The next day, after all impediments are removed, the drive back is less eventful. Pouring rain gives way to clear skies. My brother and I pig out on fast food, pour nearly $100 of premium gas in the tank, and stop to get parts for a beer funnel. We curse the poor seats and crappy stereo as he takes in what a car from his birth year was like. He’s incredulous that the RX-7 cost $47,000 Canadian dollars in 1993, roughly $100,000 in today’s money. “You’ve got to be kidding me. With this interior? This is so crappy. I get it on the Miata, but one hundred grand?” The quirks of the car are totally foreign to him too. “I’ve never been in a car that needs to be warmed up and cooled down. Or one where the exhaust gas can get too hot [there’s a warning light for that on the center console].”

We’re in suburbia now, stopped at a long traffic light. The timing is right. “Get out of the car,” I say. “Drive it. You tell me if it’s great or not.”

“Nah, I better not. Don’t want to risk it.”

In truth, I’m tired from the ordeal of the last 24 hours and my back is aching from the uncomfortable seats. My brother is one of the better candidates for this task. He is responsible and dispassionate enough not to test the limits of the RX-7. “It’s ok. You’ve driven my car, you’ve driven the EVO, you’ve driven the Boss and the GT-R. You’ll be fine. And you need some context.”

After the driver change, my brother approaches the car with a mix of joy and trepidation as if he were nervously cradling a newborn. I urge him on. “Go ahead, lay in to it, nothing’s going to happen. My warnings about no traction control and double the power of my Miata may have spooked him.

The smile on his face broadens in time with the sweep of the tachometer needle. “I’ve never felt anything like this before. I love the torque – and I always love a real cable throttle.”

He continues. “I’s like watching sports highlights from the same period. If you watch hockey then versus now, they game is still great, but the players are so much bigger, faster and stronger. It’s weird, because this car is 19 years old – but it’s brand new, and I’m judging it like it’s a new car.”

As he speaks, I’m listening to his argument while examining his technique behind the wheel. For someone who doesn’t live and breathe cars, he drives well. Hands at 9 and 3, steady with his movements, eyes looking well ahead. His friends have all grown up ensconced in marshmallow-soft luxury crossovers loaded with every active safety feature known to man, but he’s been in a few real cars and understands that “sporting” doesn’t just mean a trim level on the BMW X5.  Somewhere in the four years that separates us, however, things changed irrevocably and the appeal of an elemental, eccentric sports car faded. At least the driving skills needed to enjoy one have been imprinted on him, should those cars ever return. Fortunately, driving adventures with your loved ones never require context.

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34 Comments on “Capsule Comparison Part 2: 1993 Mazda RX-7...”

  • avatar

    Were those tires as old as the car, perchance?

    Lovely, extremely flawed, but lovely car.

  • avatar

    Derek, did you ever figure out what caused the tire to go flat?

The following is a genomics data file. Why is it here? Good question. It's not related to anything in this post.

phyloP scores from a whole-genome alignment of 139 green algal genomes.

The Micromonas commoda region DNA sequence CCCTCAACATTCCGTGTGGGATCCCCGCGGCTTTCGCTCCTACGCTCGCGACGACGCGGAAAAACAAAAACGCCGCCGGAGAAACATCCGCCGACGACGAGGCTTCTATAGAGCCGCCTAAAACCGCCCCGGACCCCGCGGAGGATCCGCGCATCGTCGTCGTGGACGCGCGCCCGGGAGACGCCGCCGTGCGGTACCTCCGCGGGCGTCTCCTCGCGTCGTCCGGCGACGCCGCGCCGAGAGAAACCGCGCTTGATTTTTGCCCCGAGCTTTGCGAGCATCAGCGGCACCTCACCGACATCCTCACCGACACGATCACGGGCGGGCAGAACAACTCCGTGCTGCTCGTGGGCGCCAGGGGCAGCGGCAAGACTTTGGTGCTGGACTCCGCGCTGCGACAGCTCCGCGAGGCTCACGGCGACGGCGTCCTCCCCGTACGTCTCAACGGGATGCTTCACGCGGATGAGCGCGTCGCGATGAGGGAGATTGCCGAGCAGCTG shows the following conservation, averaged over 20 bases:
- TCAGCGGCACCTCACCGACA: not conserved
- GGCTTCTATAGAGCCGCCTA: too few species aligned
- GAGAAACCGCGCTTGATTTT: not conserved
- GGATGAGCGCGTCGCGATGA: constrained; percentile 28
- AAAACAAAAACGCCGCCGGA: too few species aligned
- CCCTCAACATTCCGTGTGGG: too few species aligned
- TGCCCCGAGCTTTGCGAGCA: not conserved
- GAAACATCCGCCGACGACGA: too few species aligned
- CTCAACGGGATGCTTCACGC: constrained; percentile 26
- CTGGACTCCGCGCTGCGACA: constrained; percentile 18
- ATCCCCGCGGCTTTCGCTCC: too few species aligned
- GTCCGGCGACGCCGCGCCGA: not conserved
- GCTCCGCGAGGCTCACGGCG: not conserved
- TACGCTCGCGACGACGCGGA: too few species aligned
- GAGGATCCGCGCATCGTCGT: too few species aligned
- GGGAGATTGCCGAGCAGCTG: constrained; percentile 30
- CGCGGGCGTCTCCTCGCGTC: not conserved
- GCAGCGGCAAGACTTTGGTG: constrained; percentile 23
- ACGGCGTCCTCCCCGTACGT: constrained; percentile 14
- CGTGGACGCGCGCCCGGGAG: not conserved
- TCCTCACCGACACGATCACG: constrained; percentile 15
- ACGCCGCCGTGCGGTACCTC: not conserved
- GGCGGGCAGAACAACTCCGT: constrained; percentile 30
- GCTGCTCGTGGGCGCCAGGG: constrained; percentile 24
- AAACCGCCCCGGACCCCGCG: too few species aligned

Anyways, a 255/45R16 – that seems a bit bigger than I remember? IIRC 225/50R16 was the original size

  • avatar

    Another entertaining write-up. (Especially as I’m a Mazda man) Thanks Derek.

    In this sentence:
    “Clarkson liked the Audi R8′s performance to smearing honey inside Keira Knightley”
    I think “liked” should be “likened”.

    Also, if this story took place in America, what you and you’re brother planned would be illegal. I’m talking about the legal drinking age of course…
    One of the many sensible things about Canadians.

  • avatar

    My buddy was looking for a sports car in 1994, so he and I checked out a number of cars: 3000 GT, Supra Turbo, M3, and an RX-7. What struck us about the Mazda is that it was not meant for anyone over 5′ 10″ inches tall. Both he and I are over six feet and simply could not adjust the seat in any fashion that would prevent our heads from being firmly planted on the roof liner.

    He bought the then-brand-new E36 M3 and still drives it to this day.

  • avatar

    You know you are older than you thought when the car reviewer you are reading is younger than you…by quite a bit….and I am only 29….

    Love this piece….

    • 0 avatar

      Ha, try working at a university some time.

      • 0 avatar

        I do a fair bit of consulting work in universities – I find it impossible that I ever looked THAT young.

        When you really feel old is when you realize that you are the same age as the owners of the company you work for, AND 10 years older than your boss. Sigh.

        But to Derek – GREAT writeup of a simply fabulous car. Then, now or anytime in the future. Not one for everyone, and that makes it just that much more special.

  • avatar
    Virgil Hilts

    My black 1994 RX-7 was cramped, temperamental, unpredictable (turbo + no TC = sideways), and blew through two turbos and 1 tire and wheel in 9,000 miles.

    And it was the best sports car I have ever owned. Period.

  • avatar

    “I’ve never been in a car that needs to be warmed up and cooled down…”

    He’s never driven a turbo Subaru?

    Great piece, BTW Derek.

  • avatar

    I am amazed at how huge the RX8 looks next to the RX7!

    And these are still gorgeous cars. I do not remember the interiors being crappy either, but my perception might have been skewed by the performance.

    • 0 avatar